Tim LeCain shares in his text “Between the Heavens and the Earth” a wide array of examples of how mining engineers have been finding ways to overcome nature since the Romans. Mining engineers were especially creative in the American west beginning in the mid 1800’s chasing gold on the surface in creeks and rivers. But, after some time miners started looking for deposits of valuable minerals under the surface. In 1859 William Randolph Hurst and a group of other investors began hard rock mining under the surface by Comstock Lake and really pushed what they could do with the environment. LeCain shares on page 40 how when their mine hit groundwater and began to flood they paid for the first ever water pump to be brought up from San Francisco. This device allowed them to keep their mines dry while another innovation of theirs the “square set timbering method” allowed them to keep their mines from closing as they discovered the hard rock wasn’t as hard as they hoped. As time went on mining continued to progress more extremely and engineers pushed the limits of nature even further. In Butte, Montana in the early 1900’s mining engineers shaped the mountains into mass production facilities. As the author shares on page 47 they developed such technologies as industrial ventilation that used groundwater cooled by large fans to ventilate the mines on its way to the surface. What mining engineers did was also put the environment and the workers at risk at their inventions could also mean that there is more risk to those involved and the areas surrounding.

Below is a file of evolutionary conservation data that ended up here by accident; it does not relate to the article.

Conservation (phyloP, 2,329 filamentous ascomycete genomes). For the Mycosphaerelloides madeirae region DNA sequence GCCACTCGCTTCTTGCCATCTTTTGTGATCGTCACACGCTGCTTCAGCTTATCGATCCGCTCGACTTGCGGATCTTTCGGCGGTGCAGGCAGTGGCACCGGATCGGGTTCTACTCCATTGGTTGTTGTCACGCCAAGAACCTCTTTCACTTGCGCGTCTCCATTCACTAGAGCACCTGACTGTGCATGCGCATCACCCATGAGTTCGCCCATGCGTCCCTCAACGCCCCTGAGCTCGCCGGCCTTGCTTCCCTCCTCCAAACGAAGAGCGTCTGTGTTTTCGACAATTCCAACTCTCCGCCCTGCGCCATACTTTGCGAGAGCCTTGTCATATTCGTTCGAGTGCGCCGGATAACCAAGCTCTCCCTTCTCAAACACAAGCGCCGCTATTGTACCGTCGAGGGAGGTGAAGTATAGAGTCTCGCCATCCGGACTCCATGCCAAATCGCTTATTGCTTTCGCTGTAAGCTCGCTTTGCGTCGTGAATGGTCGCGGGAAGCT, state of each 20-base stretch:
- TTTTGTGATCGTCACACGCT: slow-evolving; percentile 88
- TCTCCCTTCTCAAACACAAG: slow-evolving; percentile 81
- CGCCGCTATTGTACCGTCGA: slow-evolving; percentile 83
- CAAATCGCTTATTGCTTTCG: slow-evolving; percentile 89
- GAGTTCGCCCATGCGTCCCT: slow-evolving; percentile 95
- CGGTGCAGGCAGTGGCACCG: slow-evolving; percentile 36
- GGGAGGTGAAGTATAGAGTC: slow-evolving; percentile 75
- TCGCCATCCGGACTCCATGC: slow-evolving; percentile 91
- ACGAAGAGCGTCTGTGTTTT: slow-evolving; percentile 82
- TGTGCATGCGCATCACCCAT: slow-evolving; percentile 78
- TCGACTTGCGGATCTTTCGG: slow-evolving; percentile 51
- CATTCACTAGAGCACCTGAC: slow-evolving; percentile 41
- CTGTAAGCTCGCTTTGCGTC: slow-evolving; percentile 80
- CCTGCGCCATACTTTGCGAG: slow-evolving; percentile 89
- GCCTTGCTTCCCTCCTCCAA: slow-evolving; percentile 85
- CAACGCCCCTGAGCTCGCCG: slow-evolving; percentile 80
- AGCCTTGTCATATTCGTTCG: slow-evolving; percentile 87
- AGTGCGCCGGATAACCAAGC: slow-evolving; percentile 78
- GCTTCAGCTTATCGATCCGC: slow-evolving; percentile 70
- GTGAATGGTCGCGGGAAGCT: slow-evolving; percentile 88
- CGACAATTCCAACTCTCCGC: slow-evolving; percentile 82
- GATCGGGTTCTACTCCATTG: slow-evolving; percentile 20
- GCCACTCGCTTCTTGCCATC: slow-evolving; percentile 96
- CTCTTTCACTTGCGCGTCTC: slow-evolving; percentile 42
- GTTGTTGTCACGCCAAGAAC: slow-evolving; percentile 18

In order for mining to be a feasible process the environmental impact will have to be deeply investigated prior to a bid being granted, during a mine is active and after the mine has ceased operations. Mining can be extremely profitable and worthwhile if done appropriately but as we know from history when it is done inappropriately with little to no regard for the environment then there will be major long-term consequences for those communities. As John Sandlos and Arn Keeling share in their article “Zombie Mines and the (Over)burden of History” we can use areas such as the area surrounding the Washoe smelter in Montana and Sudbury, Ontario as brilliant examples of how mining can be detrimental to the environment. Therefore, before any mining claim is approved by any government the area should be studied intensely to study how the ecosystem is prior to mining and if there are any sensitive species. Then, after years of study if the mine is approved and the government and local community has few concerns then the mine has to be continually under surveillance from the government. Study of the surrounding environment must continue to be routine and if any concerns arise then the mine should be halted. After the mine is closed then the area has to be cleaned up to the same condition it was found. No way can a corporation be allowed to profit off of the land then leave it in ruins. If we take this approach hopefully mining will have a smaller impact on the environment in the west and around the world.